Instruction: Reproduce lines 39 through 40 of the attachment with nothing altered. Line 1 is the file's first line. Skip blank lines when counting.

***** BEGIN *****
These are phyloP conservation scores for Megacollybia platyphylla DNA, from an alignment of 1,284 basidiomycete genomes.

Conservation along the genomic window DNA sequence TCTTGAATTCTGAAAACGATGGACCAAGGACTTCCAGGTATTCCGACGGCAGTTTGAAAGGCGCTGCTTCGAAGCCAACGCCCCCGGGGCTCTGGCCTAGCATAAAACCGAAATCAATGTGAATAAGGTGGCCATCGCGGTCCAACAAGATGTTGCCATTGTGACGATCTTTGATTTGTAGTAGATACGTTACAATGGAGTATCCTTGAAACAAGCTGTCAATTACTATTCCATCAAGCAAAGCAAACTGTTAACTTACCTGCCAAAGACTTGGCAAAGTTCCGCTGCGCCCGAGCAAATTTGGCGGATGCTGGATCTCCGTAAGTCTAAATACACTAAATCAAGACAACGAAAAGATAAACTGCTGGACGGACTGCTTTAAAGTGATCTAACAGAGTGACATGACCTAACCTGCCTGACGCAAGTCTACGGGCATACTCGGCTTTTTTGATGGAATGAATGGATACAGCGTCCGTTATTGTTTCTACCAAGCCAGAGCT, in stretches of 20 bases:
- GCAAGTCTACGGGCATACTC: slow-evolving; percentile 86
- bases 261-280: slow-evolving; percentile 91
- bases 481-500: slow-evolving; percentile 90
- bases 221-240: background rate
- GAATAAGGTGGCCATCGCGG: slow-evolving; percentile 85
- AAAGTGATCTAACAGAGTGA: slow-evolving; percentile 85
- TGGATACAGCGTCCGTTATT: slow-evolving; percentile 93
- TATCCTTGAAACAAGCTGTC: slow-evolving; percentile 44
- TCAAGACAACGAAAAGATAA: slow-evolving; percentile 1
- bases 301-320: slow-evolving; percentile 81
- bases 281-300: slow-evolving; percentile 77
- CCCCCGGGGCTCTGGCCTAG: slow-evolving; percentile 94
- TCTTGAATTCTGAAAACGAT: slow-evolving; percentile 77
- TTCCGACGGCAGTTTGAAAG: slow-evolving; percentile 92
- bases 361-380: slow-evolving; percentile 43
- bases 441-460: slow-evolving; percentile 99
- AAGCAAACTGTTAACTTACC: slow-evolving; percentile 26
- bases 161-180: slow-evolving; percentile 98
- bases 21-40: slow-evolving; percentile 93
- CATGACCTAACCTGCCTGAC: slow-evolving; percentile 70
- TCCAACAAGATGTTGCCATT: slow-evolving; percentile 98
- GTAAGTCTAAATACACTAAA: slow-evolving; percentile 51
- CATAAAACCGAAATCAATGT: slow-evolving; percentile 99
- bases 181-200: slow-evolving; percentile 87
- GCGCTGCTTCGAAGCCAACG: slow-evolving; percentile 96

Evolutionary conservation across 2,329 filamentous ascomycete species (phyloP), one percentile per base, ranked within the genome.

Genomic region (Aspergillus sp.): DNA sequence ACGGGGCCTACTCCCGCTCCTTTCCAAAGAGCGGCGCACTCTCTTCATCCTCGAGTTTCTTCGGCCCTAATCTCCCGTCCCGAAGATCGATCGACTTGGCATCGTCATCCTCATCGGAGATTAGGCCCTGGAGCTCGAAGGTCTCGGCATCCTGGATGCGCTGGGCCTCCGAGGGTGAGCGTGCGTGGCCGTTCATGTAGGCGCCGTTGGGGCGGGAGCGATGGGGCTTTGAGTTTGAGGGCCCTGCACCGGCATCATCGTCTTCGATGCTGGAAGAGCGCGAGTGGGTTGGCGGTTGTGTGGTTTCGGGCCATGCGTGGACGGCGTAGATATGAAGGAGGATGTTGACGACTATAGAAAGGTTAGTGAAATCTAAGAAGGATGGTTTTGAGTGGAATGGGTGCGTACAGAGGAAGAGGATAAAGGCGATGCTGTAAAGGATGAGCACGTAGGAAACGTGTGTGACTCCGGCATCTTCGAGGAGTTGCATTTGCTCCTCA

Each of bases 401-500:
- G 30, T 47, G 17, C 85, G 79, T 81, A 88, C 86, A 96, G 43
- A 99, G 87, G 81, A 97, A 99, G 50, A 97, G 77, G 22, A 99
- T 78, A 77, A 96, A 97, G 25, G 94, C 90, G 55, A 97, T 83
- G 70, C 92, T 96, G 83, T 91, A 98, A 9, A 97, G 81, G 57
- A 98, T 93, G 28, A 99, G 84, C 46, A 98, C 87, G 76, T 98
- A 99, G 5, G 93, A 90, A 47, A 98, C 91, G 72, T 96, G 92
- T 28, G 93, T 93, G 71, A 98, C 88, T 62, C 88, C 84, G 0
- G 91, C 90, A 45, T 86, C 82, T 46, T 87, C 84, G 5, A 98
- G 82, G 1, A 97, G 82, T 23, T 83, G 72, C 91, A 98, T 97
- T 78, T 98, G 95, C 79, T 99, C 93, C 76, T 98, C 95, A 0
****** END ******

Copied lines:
- G 82, G 1, A 97, G 82, T 23, T 83, G 72, C 91, A 98, T 97
- T 78, T 98, G 95, C 79, T 99, C 93, C 76, T 98, C 95, A 0